Family health

Toy shopping

We show you how to get quality over quantity when it comes to toys

By Leslie Garrett
Toy shopping

It’s the brave (and optimistic) parent who ventures into the toy store aisle this holiday season in the wake of the past two years’ massive toy recalls — 25 million in 2007 alone, thousands more in 2008. And this year? So far we’ve seen toys being yanked from the shelves for sins that include lead paint, hormone-disrupting plastics and choking hazards. Yet, like it or not, the holiday season is gaining on us and, if your kids are like mine, their wish list is growing by the day, if not hour.

The sheer volume of available toys offers up a good place to start, says Toronto mom of three and founder, Monique Fabregas. “Quality over quantity,” she says simply, noting that many of the better toys also cost more.

Yet even some “quality” toys — from companies that we’ve come to trust — have been implicated in recalls. Big names such as Mattel and high-end toys such as Thomas & Friends, have all had issues.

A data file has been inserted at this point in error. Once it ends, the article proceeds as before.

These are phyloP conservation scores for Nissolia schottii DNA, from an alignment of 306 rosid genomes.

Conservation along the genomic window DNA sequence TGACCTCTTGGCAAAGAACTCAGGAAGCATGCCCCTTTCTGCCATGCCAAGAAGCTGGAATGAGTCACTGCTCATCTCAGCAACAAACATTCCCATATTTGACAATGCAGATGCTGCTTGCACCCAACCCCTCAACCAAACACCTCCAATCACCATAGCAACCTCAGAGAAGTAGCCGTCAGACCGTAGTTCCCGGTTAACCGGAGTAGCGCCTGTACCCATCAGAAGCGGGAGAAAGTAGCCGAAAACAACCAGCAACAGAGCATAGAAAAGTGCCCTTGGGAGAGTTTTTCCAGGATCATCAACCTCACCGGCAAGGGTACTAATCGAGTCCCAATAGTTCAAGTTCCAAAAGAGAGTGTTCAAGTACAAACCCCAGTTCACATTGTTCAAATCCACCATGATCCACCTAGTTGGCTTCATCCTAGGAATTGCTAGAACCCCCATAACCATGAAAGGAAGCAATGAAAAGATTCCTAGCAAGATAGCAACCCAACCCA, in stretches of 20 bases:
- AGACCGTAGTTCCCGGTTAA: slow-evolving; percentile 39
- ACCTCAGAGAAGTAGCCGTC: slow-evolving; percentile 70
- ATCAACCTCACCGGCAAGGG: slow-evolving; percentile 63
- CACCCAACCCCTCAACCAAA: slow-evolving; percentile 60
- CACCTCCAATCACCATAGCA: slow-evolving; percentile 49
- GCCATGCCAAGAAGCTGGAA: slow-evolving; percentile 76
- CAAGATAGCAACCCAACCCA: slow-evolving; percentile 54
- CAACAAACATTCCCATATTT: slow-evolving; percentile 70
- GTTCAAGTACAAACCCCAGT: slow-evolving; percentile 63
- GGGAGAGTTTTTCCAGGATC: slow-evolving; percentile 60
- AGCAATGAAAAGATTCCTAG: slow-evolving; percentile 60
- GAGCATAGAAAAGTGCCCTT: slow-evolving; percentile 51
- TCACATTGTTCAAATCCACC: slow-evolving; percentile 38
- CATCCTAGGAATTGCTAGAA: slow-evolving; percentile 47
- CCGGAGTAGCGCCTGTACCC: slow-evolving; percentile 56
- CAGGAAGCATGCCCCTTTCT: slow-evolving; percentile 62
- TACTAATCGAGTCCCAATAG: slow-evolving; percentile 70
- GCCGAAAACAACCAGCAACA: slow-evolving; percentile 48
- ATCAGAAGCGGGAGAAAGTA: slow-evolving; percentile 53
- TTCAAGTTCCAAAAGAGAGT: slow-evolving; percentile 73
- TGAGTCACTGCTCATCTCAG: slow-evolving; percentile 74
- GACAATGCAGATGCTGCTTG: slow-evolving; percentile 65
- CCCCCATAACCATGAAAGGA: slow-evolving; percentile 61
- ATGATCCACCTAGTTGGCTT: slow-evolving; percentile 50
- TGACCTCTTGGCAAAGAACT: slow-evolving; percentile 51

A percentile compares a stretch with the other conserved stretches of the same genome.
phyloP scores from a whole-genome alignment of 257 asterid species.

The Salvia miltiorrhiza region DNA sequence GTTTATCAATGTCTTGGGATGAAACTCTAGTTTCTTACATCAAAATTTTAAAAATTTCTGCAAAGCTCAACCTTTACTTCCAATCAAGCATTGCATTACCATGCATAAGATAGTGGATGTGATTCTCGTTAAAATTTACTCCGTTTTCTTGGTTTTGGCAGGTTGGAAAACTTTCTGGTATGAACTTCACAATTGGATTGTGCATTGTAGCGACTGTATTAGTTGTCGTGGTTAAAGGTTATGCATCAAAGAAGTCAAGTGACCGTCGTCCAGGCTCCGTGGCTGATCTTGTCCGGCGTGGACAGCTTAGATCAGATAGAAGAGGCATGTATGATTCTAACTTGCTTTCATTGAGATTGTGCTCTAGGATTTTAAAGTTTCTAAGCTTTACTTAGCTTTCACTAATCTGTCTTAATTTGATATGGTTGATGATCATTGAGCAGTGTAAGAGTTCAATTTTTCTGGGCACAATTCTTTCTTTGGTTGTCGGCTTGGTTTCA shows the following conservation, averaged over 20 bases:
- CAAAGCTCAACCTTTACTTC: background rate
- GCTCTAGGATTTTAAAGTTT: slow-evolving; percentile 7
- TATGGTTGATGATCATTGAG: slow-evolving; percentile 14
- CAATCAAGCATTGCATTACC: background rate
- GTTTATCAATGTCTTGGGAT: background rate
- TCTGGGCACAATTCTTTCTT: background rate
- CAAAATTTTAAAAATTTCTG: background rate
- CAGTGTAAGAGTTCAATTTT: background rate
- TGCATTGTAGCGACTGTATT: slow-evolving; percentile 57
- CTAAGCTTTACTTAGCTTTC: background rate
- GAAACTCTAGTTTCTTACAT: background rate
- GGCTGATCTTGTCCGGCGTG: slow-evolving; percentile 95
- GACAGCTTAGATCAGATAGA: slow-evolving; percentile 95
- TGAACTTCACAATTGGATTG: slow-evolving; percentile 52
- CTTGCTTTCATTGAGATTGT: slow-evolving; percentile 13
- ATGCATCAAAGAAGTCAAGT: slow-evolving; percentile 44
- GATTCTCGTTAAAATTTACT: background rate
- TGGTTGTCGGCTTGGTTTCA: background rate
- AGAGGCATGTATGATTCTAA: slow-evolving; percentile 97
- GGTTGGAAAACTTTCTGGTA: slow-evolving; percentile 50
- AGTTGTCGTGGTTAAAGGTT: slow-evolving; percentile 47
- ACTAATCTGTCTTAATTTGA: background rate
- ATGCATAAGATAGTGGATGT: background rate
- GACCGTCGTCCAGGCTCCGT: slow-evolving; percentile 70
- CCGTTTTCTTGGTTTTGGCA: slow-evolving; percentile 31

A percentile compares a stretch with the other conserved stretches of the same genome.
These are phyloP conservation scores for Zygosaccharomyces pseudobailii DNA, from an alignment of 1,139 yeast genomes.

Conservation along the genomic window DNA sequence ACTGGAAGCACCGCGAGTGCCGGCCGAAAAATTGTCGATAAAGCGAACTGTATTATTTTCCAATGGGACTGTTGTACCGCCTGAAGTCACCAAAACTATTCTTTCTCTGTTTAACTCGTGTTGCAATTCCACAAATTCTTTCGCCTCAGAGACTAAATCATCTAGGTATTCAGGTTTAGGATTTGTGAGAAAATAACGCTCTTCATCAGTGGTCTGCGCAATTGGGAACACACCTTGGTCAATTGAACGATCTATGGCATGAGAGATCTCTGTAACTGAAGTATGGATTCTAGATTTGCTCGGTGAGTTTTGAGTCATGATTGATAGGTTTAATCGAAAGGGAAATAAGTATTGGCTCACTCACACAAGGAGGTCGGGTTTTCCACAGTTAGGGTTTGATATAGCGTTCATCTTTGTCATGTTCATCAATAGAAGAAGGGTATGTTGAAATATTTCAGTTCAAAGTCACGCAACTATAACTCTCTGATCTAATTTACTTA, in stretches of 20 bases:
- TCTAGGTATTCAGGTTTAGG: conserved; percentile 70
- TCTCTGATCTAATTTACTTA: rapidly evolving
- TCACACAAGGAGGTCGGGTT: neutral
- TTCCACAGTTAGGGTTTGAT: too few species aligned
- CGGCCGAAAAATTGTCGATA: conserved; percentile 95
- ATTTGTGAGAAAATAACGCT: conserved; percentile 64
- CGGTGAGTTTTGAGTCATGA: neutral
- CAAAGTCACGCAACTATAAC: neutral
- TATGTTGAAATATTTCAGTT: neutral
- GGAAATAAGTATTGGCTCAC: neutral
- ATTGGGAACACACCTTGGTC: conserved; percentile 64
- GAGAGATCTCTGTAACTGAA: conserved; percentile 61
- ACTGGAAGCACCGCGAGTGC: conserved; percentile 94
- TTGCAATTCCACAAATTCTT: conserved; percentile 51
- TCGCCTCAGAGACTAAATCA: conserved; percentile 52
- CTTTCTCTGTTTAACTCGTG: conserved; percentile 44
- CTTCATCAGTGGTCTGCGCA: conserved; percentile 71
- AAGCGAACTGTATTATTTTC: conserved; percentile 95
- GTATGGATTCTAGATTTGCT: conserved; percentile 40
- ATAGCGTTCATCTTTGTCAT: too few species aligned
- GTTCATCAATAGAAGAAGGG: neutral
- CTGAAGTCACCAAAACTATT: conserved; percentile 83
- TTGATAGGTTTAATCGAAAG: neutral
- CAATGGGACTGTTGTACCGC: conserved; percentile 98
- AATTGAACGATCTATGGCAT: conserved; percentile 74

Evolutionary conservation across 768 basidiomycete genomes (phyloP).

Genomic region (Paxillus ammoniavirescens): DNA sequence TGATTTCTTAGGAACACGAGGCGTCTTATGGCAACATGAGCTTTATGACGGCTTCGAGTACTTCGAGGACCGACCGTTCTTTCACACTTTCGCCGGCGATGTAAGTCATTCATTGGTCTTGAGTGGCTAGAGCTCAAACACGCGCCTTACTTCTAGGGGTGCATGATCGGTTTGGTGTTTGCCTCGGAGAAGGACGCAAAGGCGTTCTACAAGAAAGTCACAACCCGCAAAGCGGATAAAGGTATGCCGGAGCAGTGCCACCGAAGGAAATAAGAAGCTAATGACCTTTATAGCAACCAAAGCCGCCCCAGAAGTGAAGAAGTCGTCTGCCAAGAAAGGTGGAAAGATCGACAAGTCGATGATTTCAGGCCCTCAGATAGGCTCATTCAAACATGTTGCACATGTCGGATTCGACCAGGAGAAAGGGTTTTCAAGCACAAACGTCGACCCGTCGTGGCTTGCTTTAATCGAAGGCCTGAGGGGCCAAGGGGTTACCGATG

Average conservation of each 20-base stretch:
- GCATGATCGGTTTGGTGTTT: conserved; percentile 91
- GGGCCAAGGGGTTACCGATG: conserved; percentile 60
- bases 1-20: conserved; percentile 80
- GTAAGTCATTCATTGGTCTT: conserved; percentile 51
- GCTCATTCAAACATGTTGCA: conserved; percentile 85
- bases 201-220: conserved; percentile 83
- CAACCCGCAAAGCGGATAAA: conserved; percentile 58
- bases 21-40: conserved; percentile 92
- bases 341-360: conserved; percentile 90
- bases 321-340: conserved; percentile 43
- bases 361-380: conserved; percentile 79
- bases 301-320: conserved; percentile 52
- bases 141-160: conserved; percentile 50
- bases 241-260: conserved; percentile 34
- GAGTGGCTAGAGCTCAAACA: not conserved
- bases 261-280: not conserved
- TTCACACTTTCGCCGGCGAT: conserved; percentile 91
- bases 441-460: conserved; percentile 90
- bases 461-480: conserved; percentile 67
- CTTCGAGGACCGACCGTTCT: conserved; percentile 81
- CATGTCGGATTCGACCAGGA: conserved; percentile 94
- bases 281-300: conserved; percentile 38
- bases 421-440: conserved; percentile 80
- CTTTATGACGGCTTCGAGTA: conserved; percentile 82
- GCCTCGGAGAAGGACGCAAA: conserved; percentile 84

“I try to stick to materials found in nature, such as wood (treated with non-toxic or vegetable-based paints, wool, organic cotton, natural rubber…),” says Fabregas.

If your child desperately wants a plastic toy, avoid the “bad” plastic — polyvinyl chloride — which is toxic from manufacture through to disposal. It often contains lead and phthalates — a family of chemicals that play fast and loose with hormones. Give the desired toy a sniff: “If it smells bad, it is bad,” points out Fabregas. It shouldn’t smell like anything at all. If it has that beach ball smell, give it a toss.

And be leery of toy stores that won’t allow you to open toys to smell and investigate them closely. The best ones are anxious to ensure that the products they sell are safe and healthy for kids.

Some brands that stand out (and are becoming widely available) include Vulli, Miyim and Sassy. Discovery Toys has also gained a good reputation. And, while it may be plastic, LEGO remains a playroom staple — which delights Fabregas, an architect, noting that LEGO has always been and remains PVC-free.
It’s important to stay on top of recalls — to ensure that existing toys get culled if there a danger to your kids and to plan your holiday shopping. Some wonderful sites include and the Government of Canada’s

Where to find "eco" toys in Toronto

• Baby on the Hip, babyonthehip,ca
• Diaper-Eez,
• Kids on the Hip,
• Grassroots,
• Inquisitive Kid,
• KaiKids,
• Mastermind,
• Moms to Be and More,
• Organic Lifestyle,
• Organic Nature,
• Peekababy,
• Pistachio,
• Scholar’s Choice,
• Spoiled Baby,
• Treasure Island Toys,
• Ten Thousand Villages,
• Toys R Us,
• Scooter Girl,
• Little Footprints,

This article was originally published on Oct 05, 2009

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